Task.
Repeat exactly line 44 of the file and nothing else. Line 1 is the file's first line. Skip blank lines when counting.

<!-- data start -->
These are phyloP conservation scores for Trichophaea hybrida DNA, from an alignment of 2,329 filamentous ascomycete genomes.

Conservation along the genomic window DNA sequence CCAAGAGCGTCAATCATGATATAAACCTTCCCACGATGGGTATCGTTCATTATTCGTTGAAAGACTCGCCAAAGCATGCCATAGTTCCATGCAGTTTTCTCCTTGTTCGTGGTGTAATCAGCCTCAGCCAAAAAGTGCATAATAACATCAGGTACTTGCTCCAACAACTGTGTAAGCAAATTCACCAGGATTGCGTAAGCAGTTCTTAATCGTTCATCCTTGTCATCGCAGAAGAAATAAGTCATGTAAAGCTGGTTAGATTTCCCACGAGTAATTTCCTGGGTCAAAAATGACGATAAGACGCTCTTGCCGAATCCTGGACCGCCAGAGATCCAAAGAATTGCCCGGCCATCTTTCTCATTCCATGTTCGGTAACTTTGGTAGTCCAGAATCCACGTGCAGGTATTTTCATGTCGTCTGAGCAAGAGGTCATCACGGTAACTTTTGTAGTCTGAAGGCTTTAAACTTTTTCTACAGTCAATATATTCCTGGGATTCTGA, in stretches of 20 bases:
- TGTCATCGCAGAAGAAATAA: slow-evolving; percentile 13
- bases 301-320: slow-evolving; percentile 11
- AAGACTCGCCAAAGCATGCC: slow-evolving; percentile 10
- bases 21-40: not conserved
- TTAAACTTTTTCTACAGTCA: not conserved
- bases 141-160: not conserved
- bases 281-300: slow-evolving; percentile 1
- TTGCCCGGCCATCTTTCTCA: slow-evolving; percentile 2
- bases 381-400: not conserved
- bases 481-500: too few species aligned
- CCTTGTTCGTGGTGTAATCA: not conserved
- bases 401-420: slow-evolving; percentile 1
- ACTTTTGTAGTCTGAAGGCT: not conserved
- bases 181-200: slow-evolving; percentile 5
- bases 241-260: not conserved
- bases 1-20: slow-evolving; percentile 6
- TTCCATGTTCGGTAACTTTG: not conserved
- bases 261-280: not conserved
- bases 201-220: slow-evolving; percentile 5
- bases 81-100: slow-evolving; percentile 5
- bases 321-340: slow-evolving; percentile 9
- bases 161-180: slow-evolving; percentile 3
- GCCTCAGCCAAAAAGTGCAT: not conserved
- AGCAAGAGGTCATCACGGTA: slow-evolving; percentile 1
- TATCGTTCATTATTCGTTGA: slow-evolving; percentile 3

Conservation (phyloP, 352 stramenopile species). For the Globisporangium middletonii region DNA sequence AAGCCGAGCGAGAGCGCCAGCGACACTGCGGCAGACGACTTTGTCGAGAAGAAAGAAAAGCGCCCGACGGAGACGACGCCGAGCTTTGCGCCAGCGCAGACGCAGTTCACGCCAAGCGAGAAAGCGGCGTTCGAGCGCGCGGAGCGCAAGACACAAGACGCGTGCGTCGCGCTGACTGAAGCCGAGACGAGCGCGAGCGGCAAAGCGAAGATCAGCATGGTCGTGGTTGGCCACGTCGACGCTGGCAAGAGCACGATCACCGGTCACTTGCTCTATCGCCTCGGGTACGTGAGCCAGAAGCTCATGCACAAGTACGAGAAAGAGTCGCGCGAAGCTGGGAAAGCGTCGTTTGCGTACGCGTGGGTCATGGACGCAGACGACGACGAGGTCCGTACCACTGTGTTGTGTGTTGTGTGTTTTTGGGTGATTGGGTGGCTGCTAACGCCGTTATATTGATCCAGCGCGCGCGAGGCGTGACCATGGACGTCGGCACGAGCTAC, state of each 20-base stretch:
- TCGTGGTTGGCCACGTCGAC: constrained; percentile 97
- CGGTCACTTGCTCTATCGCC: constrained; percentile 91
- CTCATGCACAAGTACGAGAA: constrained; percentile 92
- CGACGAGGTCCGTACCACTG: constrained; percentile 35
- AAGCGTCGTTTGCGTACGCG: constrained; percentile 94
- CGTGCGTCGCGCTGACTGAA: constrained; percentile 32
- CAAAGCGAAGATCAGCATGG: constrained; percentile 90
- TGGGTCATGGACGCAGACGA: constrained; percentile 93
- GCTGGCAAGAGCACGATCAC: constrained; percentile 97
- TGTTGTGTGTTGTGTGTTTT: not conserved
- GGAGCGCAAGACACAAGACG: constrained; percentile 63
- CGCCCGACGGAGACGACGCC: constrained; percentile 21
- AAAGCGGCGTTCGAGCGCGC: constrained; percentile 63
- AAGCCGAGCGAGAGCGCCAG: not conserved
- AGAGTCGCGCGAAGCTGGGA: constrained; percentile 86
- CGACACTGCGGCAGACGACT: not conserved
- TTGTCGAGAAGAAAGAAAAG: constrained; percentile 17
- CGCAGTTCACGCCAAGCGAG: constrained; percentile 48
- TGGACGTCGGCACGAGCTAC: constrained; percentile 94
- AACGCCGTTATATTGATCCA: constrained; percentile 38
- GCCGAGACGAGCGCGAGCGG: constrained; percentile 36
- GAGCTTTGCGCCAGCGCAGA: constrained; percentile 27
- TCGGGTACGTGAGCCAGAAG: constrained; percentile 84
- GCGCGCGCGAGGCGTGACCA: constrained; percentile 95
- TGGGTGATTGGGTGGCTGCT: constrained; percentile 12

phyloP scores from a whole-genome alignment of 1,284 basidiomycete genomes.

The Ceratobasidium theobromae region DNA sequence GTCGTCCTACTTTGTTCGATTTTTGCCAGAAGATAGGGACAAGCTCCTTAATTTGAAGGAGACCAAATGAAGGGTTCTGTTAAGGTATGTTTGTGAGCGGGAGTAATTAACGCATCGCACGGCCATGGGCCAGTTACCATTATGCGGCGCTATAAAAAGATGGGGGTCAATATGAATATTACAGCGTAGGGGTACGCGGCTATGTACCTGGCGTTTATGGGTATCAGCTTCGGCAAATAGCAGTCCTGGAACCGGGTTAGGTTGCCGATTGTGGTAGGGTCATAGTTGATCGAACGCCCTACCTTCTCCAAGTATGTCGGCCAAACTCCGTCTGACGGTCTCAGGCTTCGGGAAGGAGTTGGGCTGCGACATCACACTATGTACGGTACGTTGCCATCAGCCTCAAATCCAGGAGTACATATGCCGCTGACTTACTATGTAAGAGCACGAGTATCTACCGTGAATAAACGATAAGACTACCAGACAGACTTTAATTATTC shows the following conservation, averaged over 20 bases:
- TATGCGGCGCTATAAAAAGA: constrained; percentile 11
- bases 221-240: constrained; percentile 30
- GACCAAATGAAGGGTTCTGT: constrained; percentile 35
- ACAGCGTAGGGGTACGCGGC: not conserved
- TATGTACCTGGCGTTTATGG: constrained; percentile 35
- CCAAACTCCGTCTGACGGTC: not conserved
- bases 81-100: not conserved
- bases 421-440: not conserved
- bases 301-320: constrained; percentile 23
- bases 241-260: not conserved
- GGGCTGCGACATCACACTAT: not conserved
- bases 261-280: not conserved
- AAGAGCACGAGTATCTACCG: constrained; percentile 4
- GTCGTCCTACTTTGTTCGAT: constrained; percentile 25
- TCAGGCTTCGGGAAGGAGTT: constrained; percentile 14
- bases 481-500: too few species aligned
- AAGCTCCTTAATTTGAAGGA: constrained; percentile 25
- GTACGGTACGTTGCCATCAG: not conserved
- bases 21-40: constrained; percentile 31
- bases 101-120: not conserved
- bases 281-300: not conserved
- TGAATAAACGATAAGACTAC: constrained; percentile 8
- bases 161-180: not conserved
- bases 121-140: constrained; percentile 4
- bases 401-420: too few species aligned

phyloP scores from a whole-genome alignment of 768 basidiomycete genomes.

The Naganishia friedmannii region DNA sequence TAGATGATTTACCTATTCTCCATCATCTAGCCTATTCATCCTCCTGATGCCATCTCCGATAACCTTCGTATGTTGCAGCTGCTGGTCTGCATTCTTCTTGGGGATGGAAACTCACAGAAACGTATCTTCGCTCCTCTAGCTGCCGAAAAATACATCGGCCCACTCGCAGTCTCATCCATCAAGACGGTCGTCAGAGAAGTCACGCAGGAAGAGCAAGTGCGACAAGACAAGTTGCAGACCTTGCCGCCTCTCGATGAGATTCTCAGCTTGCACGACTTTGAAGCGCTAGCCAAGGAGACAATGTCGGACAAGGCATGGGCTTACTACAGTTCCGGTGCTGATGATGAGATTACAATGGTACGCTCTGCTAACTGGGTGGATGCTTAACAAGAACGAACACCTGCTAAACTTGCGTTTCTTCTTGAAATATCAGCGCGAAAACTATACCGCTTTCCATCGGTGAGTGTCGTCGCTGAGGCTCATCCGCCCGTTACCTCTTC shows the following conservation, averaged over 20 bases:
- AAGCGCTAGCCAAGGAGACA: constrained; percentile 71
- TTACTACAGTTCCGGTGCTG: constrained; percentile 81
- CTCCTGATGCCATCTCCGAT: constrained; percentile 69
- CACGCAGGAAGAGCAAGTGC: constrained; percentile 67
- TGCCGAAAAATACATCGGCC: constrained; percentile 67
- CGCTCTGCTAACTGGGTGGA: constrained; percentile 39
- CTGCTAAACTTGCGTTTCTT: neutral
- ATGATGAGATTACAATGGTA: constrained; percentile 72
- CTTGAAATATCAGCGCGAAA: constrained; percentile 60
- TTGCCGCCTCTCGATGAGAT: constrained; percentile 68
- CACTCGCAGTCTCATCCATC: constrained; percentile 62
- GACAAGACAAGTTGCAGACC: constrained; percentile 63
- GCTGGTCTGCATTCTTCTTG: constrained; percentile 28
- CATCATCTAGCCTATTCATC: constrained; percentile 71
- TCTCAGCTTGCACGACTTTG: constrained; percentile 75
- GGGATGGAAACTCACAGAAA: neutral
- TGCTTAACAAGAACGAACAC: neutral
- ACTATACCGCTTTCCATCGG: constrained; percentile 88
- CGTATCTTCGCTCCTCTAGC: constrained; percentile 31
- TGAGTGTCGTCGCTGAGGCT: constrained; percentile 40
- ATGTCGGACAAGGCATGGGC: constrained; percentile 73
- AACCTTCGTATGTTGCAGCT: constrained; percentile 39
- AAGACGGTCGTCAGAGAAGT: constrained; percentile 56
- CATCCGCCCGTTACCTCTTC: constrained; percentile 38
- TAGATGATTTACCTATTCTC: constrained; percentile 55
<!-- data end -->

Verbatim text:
- CGACACTGCGGCAGACGACT: not conserved